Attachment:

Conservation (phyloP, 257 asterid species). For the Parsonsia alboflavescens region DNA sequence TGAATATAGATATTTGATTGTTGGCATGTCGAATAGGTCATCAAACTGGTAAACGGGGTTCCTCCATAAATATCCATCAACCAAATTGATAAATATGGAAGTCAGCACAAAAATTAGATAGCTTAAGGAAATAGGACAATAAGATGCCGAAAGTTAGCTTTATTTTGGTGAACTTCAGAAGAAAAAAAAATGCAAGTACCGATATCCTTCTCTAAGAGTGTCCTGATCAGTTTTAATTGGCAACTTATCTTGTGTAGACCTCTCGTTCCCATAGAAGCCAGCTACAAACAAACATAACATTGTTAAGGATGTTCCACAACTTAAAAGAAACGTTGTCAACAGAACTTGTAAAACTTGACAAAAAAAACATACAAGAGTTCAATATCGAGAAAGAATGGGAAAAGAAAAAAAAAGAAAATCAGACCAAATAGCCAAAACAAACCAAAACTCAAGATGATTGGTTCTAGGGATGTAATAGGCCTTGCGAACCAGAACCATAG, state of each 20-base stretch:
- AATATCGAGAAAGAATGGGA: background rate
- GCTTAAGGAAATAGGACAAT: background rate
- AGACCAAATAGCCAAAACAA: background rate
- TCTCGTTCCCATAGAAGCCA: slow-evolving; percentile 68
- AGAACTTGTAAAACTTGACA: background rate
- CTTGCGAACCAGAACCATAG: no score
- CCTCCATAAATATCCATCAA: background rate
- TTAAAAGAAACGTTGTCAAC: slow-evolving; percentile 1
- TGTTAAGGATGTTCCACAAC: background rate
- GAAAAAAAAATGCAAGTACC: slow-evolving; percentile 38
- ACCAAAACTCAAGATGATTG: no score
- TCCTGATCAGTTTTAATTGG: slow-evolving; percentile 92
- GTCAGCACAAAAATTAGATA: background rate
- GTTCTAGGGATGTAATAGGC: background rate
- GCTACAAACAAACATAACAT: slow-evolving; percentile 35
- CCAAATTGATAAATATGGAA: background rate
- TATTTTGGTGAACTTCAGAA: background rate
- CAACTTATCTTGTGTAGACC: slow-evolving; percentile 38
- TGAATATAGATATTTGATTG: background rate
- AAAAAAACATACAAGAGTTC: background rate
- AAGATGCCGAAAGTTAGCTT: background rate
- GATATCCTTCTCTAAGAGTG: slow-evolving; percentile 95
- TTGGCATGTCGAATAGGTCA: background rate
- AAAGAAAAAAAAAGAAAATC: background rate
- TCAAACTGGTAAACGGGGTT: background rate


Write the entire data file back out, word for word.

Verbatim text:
Conservation (phyloP, 257 asterid species). For the Parsonsia alboflavescens region DNA sequence TGAATATAGATATTTGATTGTTGGCATGTCGAATAGGTCATCAAACTGGTAAACGGGGTTCCTCCATAAATATCCATCAACCAAATTGATAAATATGGAAGTCAGCACAAAAATTAGATAGCTTAAGGAAATAGGACAATAAGATGCCGAAAGTTAGCTTTATTTTGGTGAACTTCAGAAGAAAAAAAAATGCAAGTACCGATATCCTTCTCTAAGAGTGTCCTGATCAGTTTTAATTGGCAACTTATCTTGTGTAGACCTCTCGTTCCCATAGAAGCCAGCTACAAACAAACATAACATTGTTAAGGATGTTCCACAACTTAAAAGAAACGTTGTCAACAGAACTTGTAAAACTTGACAAAAAAAACATACAAGAGTTCAATATCGAGAAAGAATGGGAAAAGAAAAAAAAAGAAAATCAGACCAAATAGCCAAAACAAACCAAAACTCAAGATGATTGGTTCTAGGGATGTAATAGGCCTTGCGAACCAGAACCATAG, state of each 20-base stretch:
- AATATCGAGAAAGAATGGGA: background rate
- GCTTAAGGAAATAGGACAAT: background rate
- AGACCAAATAGCCAAAACAA: background rate
- TCTCGTTCCCATAGAAGCCA: slow-evolving; percentile 68
- AGAACTTGTAAAACTTGACA: background rate
- CTTGCGAACCAGAACCATAG: no score
- CCTCCATAAATATCCATCAA: background rate
- TTAAAAGAAACGTTGTCAAC: slow-evolving; percentile 1
- TGTTAAGGATGTTCCACAAC: background rate
- GAAAAAAAAATGCAAGTACC: slow-evolving; percentile 38
- ACCAAAACTCAAGATGATTG: no score
- TCCTGATCAGTTTTAATTGG: slow-evolving; percentile 92
- GTCAGCACAAAAATTAGATA: background rate
- GTTCTAGGGATGTAATAGGC: background rate
- GCTACAAACAAACATAACAT: slow-evolving; percentile 35
- CCAAATTGATAAATATGGAA: background rate
- TATTTTGGTGAACTTCAGAA: background rate
- CAACTTATCTTGTGTAGACC: slow-evolving; percentile 38
- TGAATATAGATATTTGATTG: background rate
- AAAAAAACATACAAGAGTTC: background rate
- AAGATGCCGAAAGTTAGCTT: background rate
- GATATCCTTCTCTAAGAGTG: slow-evolving; percentile 95
- TTGGCATGTCGAATAGGTCA: background rate
- AAAGAAAAAAAAAGAAAATC: background rate
- TCAAACTGGTAAACGGGGTT: background rate